Development notes

VR Speed Reader Milestone 4: color cues for acceleration + WPM display

The most noticeable change in this new version is that when accelerating your WPM by looking right, a green halo appears around your vision, and when decelerating your WPM by looking left, a red halo appears. When no halo appears, your WPM is not changing. The halo (and the rate of acceleration/deceleration) becomes more noticeable as you look more to the left/right. It was hard to visually estimate acceleration before and this should help.

vlcsnap-2015-04-26-07h42m02s210

Because I needed to fade in/out the color halo, the implementation of this required a (relatively simple) custom shader that could handle both the transparency of the texture and the alpha multiply. I call it “Unlit/Transparent Alpha” and you can grab it at pastebin.

I replaced the blur for now with a simpler rectangular highlight around the current word. This encourages the user to focus at a particular point while still allowing them to use their peripheral vision to the maximum potential. I’m not sure yet though if it might lead to their attention wandering away from the target word.

I added a delay to the first word at the beginning of each paragraph. This helps deal with the momentary disorientation and the (illusory) perceived speedup that occurs when jumping from one paragraph to the next. The associated code refactoring also allows me to arbitrarily customize the amount of time spent on each word.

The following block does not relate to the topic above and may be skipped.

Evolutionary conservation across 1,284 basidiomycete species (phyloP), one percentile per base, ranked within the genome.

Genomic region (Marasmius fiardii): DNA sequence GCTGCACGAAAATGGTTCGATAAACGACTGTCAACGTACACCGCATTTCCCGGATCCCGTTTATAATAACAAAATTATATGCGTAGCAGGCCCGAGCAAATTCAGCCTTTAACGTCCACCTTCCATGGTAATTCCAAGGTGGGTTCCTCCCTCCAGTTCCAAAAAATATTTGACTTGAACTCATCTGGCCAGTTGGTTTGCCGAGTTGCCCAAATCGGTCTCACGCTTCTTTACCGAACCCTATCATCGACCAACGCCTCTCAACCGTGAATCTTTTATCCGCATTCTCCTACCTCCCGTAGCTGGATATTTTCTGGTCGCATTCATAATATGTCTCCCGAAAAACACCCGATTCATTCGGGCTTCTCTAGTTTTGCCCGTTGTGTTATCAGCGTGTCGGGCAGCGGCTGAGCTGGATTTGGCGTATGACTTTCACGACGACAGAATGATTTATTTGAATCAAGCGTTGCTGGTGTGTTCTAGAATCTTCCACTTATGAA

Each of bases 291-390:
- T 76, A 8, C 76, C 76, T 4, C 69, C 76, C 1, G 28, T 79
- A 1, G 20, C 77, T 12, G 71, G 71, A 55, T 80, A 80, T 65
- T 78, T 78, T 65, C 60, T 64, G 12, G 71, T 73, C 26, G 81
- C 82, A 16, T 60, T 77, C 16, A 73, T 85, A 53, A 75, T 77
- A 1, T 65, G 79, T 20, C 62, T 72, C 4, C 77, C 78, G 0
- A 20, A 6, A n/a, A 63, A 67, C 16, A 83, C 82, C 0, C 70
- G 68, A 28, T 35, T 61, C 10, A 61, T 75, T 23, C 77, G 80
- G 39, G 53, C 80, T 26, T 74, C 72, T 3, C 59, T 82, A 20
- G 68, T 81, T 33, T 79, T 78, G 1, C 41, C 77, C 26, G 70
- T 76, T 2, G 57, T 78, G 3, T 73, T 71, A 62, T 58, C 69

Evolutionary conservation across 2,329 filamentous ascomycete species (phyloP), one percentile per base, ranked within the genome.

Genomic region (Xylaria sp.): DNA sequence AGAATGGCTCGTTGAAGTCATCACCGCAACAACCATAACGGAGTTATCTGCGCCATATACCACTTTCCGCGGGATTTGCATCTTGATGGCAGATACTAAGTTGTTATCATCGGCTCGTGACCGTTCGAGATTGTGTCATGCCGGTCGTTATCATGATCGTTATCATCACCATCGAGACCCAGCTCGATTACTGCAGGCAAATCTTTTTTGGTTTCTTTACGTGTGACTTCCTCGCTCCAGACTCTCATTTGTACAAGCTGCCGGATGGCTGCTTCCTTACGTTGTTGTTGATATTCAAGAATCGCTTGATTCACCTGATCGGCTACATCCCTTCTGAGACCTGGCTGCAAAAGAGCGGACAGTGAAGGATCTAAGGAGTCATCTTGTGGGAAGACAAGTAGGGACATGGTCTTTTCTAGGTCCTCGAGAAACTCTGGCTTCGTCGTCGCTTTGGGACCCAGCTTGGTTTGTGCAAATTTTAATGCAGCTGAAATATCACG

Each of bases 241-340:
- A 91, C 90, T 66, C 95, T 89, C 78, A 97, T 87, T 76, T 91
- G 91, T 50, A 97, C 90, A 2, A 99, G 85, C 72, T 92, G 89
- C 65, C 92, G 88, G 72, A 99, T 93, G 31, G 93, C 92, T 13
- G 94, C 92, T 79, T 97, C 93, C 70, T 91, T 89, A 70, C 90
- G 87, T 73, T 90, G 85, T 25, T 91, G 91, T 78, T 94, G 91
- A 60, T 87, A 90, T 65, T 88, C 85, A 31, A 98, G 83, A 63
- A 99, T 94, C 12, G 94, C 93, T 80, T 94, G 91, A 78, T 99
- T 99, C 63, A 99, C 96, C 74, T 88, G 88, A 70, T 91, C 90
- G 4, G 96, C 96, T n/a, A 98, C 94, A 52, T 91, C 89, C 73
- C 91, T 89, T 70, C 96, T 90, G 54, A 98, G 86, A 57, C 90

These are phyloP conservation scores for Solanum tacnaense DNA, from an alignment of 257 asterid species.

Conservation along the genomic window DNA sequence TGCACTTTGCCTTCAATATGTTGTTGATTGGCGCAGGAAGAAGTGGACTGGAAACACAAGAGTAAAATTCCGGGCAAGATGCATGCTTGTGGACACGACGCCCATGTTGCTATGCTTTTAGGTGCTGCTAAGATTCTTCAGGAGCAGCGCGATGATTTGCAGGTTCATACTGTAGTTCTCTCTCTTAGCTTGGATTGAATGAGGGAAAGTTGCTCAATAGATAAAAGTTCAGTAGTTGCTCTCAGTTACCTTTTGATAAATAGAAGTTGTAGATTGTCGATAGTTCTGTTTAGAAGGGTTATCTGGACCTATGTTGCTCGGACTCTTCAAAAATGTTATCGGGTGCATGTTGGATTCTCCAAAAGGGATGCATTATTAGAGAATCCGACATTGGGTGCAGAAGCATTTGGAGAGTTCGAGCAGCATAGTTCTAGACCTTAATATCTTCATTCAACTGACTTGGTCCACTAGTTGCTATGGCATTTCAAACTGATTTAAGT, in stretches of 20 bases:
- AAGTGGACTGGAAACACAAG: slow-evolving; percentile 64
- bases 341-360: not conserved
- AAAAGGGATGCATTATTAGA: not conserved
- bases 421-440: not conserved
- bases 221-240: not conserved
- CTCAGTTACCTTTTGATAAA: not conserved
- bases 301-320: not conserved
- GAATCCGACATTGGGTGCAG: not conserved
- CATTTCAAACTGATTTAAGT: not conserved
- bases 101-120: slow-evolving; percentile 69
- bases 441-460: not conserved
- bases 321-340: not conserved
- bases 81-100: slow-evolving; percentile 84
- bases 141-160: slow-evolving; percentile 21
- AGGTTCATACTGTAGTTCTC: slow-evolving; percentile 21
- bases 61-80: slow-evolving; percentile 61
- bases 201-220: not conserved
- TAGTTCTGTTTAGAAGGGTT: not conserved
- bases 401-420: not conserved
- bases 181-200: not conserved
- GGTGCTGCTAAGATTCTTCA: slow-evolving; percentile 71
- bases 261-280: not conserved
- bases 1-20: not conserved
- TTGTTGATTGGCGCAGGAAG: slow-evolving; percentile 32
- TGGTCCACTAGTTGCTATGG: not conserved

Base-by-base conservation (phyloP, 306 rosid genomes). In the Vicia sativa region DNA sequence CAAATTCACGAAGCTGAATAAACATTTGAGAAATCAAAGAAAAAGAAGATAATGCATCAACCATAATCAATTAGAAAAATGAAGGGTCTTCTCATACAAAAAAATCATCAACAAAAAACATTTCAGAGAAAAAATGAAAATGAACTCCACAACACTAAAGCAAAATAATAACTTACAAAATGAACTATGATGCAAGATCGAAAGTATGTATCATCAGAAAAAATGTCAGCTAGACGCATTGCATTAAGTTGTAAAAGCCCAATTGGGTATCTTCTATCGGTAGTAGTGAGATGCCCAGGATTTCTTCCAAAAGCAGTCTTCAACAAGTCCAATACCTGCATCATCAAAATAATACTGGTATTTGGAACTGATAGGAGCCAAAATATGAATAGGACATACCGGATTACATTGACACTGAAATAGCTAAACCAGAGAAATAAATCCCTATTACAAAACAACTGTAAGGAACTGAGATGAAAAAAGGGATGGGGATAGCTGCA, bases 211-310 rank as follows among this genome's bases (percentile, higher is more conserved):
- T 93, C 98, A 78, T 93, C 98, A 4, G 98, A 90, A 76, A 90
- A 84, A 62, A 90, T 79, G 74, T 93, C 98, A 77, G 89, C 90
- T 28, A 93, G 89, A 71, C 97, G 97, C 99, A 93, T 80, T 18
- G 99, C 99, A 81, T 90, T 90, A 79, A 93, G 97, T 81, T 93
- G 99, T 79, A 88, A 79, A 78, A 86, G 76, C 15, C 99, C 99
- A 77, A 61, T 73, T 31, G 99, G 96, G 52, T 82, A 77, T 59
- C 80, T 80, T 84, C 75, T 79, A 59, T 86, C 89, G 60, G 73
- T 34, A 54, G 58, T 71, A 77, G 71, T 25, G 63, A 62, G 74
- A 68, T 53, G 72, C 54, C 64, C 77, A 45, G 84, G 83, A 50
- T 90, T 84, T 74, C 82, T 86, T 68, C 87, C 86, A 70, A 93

I added a WPM informational pop-up to the pause screen that appears when touching the touchpad, using Unity 4.6’s world-space UI.

Here is the current prototype:

I experimented a bit with combining short, common words into a single word, like “in the”, so they could be read together. Results were mixed. Sometimes it seemed to help and sometimes it was confusing. After further reflection I think the right thing to do here is actually to group together 2-grams that occur frequently enough in written text. This raises the interesting idea of having the time per word, rather than being constant, actually depend in some way on how “expected” the word is (e.g. its likelihood in context given a simple n-gram model). With this, more time would be spent on unfamiliar words and less time on familiar words, and common words like “Alice” would have less and less time dedicated to them as the text went on. This might be something to revisit at a later time.

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